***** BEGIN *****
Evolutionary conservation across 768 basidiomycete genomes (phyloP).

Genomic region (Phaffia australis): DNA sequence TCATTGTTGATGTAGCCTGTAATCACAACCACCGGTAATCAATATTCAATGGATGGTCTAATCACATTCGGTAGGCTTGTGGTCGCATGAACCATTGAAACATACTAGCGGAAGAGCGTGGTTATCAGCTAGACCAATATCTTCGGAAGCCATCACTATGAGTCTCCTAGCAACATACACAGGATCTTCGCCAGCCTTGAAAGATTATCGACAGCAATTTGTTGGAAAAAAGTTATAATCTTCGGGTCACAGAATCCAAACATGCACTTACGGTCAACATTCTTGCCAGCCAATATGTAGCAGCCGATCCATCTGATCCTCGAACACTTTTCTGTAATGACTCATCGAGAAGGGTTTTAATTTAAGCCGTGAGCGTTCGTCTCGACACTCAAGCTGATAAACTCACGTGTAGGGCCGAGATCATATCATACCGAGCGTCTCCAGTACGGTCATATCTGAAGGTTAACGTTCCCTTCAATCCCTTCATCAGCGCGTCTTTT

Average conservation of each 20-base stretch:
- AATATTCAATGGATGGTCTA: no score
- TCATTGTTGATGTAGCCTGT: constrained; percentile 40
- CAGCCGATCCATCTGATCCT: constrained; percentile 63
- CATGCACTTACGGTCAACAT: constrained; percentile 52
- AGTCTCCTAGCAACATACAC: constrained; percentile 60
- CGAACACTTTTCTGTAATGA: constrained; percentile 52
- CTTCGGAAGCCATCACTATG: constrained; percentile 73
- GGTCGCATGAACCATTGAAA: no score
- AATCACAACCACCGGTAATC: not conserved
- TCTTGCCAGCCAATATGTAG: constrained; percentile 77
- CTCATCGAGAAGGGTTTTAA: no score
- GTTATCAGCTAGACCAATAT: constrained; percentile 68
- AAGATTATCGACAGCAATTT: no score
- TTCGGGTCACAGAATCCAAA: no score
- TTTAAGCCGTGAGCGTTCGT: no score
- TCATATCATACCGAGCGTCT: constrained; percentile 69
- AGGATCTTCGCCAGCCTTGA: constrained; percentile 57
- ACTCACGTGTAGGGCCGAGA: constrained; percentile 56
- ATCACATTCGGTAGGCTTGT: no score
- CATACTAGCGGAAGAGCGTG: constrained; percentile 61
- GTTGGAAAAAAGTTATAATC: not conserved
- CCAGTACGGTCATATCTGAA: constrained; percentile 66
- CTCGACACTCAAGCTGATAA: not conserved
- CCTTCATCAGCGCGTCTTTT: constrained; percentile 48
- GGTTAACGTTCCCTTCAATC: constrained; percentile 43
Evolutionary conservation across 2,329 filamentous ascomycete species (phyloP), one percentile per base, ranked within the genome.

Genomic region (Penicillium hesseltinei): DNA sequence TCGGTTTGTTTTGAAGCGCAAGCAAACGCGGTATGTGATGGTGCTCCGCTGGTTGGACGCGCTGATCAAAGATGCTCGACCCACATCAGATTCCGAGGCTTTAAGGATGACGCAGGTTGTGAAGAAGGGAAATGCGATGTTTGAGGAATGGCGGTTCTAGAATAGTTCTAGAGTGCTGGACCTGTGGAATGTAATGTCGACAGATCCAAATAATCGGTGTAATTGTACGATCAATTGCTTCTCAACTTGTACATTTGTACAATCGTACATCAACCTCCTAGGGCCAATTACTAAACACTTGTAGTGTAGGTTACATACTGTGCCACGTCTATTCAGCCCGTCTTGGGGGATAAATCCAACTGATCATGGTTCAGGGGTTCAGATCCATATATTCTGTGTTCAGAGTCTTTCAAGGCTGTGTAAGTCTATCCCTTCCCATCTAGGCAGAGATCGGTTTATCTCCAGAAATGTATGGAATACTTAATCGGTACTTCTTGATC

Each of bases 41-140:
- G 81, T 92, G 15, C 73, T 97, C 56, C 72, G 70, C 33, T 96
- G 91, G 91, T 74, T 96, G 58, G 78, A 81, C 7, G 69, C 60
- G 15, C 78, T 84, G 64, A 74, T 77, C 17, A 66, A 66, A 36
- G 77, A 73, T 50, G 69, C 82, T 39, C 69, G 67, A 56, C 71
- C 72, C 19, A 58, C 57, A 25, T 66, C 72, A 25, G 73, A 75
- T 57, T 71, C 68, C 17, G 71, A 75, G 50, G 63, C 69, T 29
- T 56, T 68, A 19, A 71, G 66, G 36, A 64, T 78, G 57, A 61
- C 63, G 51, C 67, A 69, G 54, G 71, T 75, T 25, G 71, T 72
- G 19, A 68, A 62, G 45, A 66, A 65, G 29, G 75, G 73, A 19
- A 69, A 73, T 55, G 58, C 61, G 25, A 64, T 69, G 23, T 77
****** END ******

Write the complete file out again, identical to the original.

Evolutionary conservation across 768 basidiomycete genomes (phyloP).

Genomic region (Phaffia australis): DNA sequence TCATTGTTGATGTAGCCTGTAATCACAACCACCGGTAATCAATATTCAATGGATGGTCTAATCACATTCGGTAGGCTTGTGGTCGCATGAACCATTGAAACATACTAGCGGAAGAGCGTGGTTATCAGCTAGACCAATATCTTCGGAAGCCATCACTATGAGTCTCCTAGCAACATACACAGGATCTTCGCCAGCCTTGAAAGATTATCGACAGCAATTTGTTGGAAAAAAGTTATAATCTTCGGGTCACAGAATCCAAACATGCACTTACGGTCAACATTCTTGCCAGCCAATATGTAGCAGCCGATCCATCTGATCCTCGAACACTTTTCTGTAATGACTCATCGAGAAGGGTTTTAATTTAAGCCGTGAGCGTTCGTCTCGACACTCAAGCTGATAAACTCACGTGTAGGGCCGAGATCATATCATACCGAGCGTCTCCAGTACGGTCATATCTGAAGGTTAACGTTCCCTTCAATCCCTTCATCAGCGCGTCTTTT

Average conservation of each 20-base stretch:
- AATATTCAATGGATGGTCTA: no score
- TCATTGTTGATGTAGCCTGT: constrained; percentile 40
- CAGCCGATCCATCTGATCCT: constrained; percentile 63
- CATGCACTTACGGTCAACAT: constrained; percentile 52
- AGTCTCCTAGCAACATACAC: constrained; percentile 60
- CGAACACTTTTCTGTAATGA: constrained; percentile 52
- CTTCGGAAGCCATCACTATG: constrained; percentile 73
- GGTCGCATGAACCATTGAAA: no score
- AATCACAACCACCGGTAATC: not conserved
- TCTTGCCAGCCAATATGTAG: constrained; percentile 77
- CTCATCGAGAAGGGTTTTAA: no score
- GTTATCAGCTAGACCAATAT: constrained; percentile 68
- AAGATTATCGACAGCAATTT: no score
- TTCGGGTCACAGAATCCAAA: no score
- TTTAAGCCGTGAGCGTTCGT: no score
- TCATATCATACCGAGCGTCT: constrained; percentile 69
- AGGATCTTCGCCAGCCTTGA: constrained; percentile 57
- ACTCACGTGTAGGGCCGAGA: constrained; percentile 56
- ATCACATTCGGTAGGCTTGT: no score
- CATACTAGCGGAAGAGCGTG: constrained; percentile 61
- GTTGGAAAAAAGTTATAATC: not conserved
- CCAGTACGGTCATATCTGAA: constrained; percentile 66
- CTCGACACTCAAGCTGATAA: not conserved
- CCTTCATCAGCGCGTCTTTT: constrained; percentile 48
- GGTTAACGTTCCCTTCAATC: constrained; percentile 43
Evolutionary conservation across 2,329 filamentous ascomycete species (phyloP), one percentile per base, ranked within the genome.

Genomic region (Penicillium hesseltinei): DNA sequence TCGGTTTGTTTTGAAGCGCAAGCAAACGCGGTATGTGATGGTGCTCCGCTGGTTGGACGCGCTGATCAAAGATGCTCGACCCACATCAGATTCCGAGGCTTTAAGGATGACGCAGGTTGTGAAGAAGGGAAATGCGATGTTTGAGGAATGGCGGTTCTAGAATAGTTCTAGAGTGCTGGACCTGTGGAATGTAATGTCGACAGATCCAAATAATCGGTGTAATTGTACGATCAATTGCTTCTCAACTTGTACATTTGTACAATCGTACATCAACCTCCTAGGGCCAATTACTAAACACTTGTAGTGTAGGTTACATACTGTGCCACGTCTATTCAGCCCGTCTTGGGGGATAAATCCAACTGATCATGGTTCAGGGGTTCAGATCCATATATTCTGTGTTCAGAGTCTTTCAAGGCTGTGTAAGTCTATCCCTTCCCATCTAGGCAGAGATCGGTTTATCTCCAGAAATGTATGGAATACTTAATCGGTACTTCTTGATC

Each of bases 41-140:
- G 81, T 92, G 15, C 73, T 97, C 56, C 72, G 70, C 33, T 96
- G 91, G 91, T 74, T 96, G 58, G 78, A 81, C 7, G 69, C 60
- G 15, C 78, T 84, G 64, A 74, T 77, C 17, A 66, A 66, A 36
- G 77, A 73, T 50, G 69, C 82, T 39, C 69, G 67, A 56, C 71
- C 72, C 19, A 58, C 57, A 25, T 66, C 72, A 25, G 73, A 75
- T 57, T 71, C 68, C 17, G 71, A 75, G 50, G 63, C 69, T 29
- T 56, T 68, A 19, A 71, G 66, G 36, A 64, T 78, G 57, A 61
- C 63, G 51, C 67, A 69, G 54, G 71, T 75, T 25, G 71, T 72
- G 19, A 68, A 62, G 45, A 66, A 65, G 29, G 75, G 73, A 19
- A 69, A 73, T 55, G 58, C 61, G 25, A 64, T 69, G 23, T 77